6 NH Students' Positive COVID Tests Lead to Over 150 Being Quarantined

The source of the outbreak in Merrimack isn't exactly clear, but the schools superintendent said there’s been no identified transmission within school buildings

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More than 150 students in Merrimack, New Hampshire, are in quarantine and high school sports have been suspended after a COVID-19 outbreak last week.

Six students have tested positive for coronavirus, and Superintendent Mark McLaughlin said Thursday that the large number of students were put in quarantine out of an abundance of caution.

Still, it’s causing concern among some people in the community.

“Those six kids are hanging with friends and then six more kids get it, and it kind of grows from there,” Bridget Von Markgraf said.

Out of the six students who tested positive, school leaders say, four of them are athletes.

“I work in the medical field, so I knew this was coming,” said Kelly Buteau. “It doesn’t surprise me.”

Parents in Nashua, New Hampshire, rallied on Moday in an effort to protest the district's decision to remain fully remote until January 2021 due to the pandemic.

In a statement, Superintendent McLaughlin wrote, in part, “NH DHHS contact tracing directed us to athletes on a number of our teams who may have been exposed to a positive case in the context of play or practice. As a result, those students were asked to remain at home for a period of fourteen days.”

So now, 170 students are in quarantine and all high school sports have been suspended until further notice.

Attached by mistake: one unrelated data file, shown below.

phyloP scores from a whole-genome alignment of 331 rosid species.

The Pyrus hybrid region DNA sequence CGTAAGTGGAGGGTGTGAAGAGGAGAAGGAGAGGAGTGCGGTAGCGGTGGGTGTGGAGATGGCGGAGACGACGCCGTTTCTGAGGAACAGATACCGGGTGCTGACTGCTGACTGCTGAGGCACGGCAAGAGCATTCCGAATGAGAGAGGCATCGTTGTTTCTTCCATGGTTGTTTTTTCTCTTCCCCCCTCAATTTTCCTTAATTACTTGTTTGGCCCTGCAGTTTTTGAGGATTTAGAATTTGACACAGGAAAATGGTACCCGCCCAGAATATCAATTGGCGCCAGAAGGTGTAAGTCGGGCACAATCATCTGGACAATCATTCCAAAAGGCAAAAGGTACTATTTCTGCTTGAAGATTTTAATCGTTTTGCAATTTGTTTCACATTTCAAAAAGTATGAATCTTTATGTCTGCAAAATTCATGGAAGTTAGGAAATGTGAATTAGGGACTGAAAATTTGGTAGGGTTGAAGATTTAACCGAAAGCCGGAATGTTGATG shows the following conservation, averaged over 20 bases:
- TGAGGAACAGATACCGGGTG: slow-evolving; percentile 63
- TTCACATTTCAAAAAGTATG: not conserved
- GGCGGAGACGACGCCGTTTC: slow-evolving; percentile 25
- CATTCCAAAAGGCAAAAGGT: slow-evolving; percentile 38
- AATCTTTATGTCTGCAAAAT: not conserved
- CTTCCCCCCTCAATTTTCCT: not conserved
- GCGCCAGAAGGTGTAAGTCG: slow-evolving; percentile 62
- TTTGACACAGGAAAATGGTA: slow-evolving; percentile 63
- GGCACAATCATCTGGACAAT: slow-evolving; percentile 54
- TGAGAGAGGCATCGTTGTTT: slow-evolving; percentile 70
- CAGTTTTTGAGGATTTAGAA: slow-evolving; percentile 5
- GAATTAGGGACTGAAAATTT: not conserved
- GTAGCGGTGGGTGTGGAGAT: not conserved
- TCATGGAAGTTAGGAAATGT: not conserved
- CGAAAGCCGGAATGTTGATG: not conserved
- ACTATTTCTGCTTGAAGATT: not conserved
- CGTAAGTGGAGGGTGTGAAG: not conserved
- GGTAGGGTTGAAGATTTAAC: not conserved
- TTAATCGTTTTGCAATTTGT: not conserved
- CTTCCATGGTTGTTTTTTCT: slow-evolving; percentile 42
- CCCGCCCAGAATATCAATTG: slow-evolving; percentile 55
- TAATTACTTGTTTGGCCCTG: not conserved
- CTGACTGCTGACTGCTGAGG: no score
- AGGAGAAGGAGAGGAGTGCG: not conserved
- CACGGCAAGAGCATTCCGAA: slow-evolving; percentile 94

“I think that’s a very good decision, especially with close-contact sports,” Buteau said.

But not everyone agrees. Michael Suarez has a son who is a senior at Merrimack High School.

“I’m extremely frustrated,” he said Thursday.

He thinks the district is overreacting and wants his son to get back to class.

“Kids are going to be in car accidents, you don’t take away cars,” Suarez said.

It’s not exactly clear the source of the outbreak, but McLaughlin said there’s been no identified transmission within school buildings.

Merrimack is continuing with its hybrid learning model right now while the impacted students stay home.

“I trust that our officials are doing the right thing and that they’re not overreacting or underreacting,” said longtime Merrimack resident Rick Dekostic.

The superintendent sai many of the students who are in quarantine are coming to the end of that two-week period and will resume their normal schedules, as long as there are no other positive cases.

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